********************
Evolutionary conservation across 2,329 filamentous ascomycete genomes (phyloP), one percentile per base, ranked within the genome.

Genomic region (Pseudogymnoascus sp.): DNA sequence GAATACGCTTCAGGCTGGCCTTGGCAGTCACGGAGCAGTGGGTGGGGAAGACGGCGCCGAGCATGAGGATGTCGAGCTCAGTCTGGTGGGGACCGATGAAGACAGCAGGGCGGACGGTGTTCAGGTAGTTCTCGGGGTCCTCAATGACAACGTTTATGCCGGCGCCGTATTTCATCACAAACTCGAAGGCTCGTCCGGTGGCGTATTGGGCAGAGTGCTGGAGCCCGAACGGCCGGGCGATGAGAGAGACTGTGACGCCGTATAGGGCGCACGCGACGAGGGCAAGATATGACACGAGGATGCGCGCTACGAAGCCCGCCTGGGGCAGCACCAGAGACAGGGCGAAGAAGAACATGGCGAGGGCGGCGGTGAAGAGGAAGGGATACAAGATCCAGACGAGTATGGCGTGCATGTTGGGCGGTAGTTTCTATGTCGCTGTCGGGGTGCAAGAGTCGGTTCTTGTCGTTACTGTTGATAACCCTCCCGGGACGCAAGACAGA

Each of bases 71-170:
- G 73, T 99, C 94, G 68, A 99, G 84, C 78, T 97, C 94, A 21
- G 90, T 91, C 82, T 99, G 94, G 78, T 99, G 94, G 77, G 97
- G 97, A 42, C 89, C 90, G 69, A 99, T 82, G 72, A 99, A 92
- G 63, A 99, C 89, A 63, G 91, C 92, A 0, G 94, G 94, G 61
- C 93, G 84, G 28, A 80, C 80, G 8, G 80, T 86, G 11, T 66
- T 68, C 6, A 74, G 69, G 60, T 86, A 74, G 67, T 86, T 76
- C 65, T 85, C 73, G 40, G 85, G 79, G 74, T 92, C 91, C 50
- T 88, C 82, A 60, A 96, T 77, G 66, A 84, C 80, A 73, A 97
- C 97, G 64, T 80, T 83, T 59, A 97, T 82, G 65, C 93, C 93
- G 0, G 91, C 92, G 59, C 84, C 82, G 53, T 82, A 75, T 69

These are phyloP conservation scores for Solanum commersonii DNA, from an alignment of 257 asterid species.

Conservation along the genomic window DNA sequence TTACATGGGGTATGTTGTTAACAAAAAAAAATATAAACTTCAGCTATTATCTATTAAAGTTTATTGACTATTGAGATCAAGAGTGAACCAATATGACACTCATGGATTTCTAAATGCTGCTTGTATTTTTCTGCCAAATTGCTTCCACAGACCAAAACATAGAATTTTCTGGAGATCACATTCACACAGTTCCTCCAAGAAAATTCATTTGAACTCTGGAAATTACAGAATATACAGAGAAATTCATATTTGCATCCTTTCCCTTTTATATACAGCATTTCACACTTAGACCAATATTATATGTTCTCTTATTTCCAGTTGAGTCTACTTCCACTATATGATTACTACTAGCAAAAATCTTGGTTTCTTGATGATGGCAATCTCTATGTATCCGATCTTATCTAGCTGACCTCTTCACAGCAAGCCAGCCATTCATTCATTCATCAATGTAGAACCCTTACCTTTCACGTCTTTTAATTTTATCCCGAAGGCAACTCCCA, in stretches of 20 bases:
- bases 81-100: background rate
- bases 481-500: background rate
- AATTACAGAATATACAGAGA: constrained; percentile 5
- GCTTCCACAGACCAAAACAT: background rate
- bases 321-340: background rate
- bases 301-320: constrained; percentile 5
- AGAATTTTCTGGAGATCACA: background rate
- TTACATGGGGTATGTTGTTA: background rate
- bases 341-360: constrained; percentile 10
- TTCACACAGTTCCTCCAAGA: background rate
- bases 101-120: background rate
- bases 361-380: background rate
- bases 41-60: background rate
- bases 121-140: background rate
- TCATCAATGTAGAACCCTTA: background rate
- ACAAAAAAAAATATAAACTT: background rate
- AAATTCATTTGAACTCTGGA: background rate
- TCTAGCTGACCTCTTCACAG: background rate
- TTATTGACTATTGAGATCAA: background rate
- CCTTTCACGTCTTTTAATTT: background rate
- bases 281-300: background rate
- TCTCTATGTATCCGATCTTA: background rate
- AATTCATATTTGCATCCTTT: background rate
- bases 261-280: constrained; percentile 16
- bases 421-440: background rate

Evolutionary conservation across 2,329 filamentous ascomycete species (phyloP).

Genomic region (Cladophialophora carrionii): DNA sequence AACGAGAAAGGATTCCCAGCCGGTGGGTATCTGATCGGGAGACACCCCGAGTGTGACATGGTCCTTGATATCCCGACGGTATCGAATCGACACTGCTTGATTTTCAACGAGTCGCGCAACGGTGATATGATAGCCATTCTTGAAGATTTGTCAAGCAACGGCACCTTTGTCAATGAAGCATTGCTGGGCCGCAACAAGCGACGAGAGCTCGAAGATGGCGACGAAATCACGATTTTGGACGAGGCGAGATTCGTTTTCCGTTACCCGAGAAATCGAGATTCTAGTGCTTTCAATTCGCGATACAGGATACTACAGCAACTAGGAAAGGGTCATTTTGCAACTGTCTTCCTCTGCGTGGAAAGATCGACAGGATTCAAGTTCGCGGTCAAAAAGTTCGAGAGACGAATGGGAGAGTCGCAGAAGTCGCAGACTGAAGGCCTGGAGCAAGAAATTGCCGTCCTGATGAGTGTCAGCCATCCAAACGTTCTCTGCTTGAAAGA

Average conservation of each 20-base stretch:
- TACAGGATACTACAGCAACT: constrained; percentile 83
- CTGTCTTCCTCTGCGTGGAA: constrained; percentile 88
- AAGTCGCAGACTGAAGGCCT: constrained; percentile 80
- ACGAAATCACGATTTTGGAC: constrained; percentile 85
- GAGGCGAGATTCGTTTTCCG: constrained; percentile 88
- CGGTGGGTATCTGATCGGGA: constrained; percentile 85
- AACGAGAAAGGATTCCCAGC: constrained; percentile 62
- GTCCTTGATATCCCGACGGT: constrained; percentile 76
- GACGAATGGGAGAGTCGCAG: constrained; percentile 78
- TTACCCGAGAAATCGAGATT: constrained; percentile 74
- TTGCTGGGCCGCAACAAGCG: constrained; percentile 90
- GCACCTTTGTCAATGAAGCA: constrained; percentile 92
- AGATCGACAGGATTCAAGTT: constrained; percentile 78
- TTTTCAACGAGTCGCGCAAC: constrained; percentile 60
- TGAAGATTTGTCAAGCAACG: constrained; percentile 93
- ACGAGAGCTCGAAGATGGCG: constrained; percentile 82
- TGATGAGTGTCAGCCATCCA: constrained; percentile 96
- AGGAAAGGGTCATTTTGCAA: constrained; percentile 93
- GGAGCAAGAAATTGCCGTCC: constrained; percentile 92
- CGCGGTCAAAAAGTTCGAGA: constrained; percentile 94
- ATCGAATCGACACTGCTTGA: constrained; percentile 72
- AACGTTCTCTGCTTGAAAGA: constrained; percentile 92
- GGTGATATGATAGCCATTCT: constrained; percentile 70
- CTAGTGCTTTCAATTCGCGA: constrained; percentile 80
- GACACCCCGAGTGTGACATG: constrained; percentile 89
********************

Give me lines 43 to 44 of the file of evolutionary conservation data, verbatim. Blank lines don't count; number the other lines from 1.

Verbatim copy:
Average conservation of each 20-base stretch:
- TACAGGATACTACAGCAACT: constrained; percentile 83